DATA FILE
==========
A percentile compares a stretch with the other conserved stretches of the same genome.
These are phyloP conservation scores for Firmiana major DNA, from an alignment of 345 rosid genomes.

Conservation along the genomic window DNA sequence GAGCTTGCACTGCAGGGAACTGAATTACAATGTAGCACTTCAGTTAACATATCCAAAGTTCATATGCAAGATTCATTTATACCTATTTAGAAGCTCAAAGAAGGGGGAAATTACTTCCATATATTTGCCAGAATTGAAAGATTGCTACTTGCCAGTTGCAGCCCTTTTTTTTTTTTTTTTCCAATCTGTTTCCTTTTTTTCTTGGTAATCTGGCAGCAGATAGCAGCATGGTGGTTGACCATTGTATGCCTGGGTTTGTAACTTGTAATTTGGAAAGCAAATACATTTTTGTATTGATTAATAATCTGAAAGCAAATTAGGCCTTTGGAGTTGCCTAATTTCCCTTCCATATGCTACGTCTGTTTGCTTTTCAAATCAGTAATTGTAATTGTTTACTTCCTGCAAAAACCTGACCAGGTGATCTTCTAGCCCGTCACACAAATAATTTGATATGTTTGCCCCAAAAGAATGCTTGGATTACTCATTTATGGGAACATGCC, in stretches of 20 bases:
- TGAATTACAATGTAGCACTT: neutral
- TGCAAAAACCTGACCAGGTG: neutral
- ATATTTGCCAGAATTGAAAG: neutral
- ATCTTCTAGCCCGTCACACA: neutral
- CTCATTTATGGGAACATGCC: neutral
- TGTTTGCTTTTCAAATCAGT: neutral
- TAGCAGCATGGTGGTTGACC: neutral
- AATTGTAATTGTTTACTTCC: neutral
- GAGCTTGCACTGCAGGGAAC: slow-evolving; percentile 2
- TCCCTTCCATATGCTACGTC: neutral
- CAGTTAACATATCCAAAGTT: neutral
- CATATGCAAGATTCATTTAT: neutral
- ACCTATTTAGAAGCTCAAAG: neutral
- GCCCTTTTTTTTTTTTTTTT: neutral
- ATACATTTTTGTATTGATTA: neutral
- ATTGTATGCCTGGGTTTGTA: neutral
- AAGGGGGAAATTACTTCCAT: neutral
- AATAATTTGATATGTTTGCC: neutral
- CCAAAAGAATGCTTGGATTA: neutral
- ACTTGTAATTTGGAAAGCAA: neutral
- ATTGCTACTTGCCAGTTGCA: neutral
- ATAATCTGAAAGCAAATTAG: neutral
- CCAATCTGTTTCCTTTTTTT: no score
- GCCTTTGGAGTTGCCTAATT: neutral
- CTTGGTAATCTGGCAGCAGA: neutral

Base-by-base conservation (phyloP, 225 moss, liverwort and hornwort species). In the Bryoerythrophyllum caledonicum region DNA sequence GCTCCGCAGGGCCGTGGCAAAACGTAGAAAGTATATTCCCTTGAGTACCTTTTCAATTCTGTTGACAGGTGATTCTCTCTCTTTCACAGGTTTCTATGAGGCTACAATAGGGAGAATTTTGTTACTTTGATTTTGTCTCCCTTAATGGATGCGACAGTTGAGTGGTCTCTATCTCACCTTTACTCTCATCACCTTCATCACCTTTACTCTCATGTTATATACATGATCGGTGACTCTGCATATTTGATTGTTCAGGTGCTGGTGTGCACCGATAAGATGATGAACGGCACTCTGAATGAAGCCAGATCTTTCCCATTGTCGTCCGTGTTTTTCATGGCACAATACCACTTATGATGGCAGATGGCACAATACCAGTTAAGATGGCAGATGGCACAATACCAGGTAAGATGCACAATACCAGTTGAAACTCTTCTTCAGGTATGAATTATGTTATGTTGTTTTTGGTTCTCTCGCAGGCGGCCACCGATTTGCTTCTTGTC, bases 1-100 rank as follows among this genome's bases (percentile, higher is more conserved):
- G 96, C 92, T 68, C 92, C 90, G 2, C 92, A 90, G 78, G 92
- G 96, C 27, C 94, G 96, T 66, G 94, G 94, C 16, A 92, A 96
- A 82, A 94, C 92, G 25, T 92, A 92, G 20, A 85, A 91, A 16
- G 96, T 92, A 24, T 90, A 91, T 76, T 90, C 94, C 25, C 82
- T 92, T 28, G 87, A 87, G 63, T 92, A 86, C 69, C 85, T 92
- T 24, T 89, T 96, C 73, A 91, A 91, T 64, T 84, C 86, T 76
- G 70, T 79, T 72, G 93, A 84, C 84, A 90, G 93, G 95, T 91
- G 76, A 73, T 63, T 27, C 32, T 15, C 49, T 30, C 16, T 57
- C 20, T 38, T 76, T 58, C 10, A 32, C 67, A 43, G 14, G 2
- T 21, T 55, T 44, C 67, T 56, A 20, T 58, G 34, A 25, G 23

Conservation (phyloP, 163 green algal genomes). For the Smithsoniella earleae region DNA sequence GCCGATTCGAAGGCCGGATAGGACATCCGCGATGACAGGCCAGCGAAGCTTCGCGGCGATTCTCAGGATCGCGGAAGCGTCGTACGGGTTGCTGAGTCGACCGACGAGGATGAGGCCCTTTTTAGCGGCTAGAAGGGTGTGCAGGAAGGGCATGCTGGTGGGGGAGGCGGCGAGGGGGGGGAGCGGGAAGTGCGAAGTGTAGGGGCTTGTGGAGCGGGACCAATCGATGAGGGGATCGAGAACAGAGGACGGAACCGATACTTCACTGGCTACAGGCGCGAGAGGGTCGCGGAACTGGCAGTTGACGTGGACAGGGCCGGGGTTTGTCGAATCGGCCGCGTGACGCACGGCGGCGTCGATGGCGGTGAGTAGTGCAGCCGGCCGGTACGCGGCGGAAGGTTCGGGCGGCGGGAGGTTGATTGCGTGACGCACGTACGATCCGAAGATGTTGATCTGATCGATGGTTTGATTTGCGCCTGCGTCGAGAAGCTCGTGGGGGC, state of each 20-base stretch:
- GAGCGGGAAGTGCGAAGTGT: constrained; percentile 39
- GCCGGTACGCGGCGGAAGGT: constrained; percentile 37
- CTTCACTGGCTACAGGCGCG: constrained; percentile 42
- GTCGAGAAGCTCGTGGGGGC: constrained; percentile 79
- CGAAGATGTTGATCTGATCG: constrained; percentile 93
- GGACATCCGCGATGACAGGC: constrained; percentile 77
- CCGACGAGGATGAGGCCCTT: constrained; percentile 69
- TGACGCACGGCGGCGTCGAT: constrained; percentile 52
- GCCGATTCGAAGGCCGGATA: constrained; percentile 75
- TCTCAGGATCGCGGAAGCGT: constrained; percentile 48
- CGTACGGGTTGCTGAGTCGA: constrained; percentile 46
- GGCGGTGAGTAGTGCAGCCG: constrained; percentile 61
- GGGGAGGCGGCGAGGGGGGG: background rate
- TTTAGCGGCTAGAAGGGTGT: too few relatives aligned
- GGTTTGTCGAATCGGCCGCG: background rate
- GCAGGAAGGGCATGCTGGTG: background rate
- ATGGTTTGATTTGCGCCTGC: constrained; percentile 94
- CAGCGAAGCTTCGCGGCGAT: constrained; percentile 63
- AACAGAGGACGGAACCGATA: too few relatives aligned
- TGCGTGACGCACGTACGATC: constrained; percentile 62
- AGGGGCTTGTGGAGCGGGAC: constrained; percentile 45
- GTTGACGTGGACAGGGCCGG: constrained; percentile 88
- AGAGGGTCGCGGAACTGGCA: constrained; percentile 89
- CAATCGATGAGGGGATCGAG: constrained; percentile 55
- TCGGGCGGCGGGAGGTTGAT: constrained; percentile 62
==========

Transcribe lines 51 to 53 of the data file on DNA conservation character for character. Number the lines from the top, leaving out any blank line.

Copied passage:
- CGTACGGGTTGCTGAGTCGA: constrained; percentile 46
- GGCGGTGAGTAGTGCAGCCG: constrained; percentile 61
- GGGGAGGCGGCGAGGGGGGG: background rate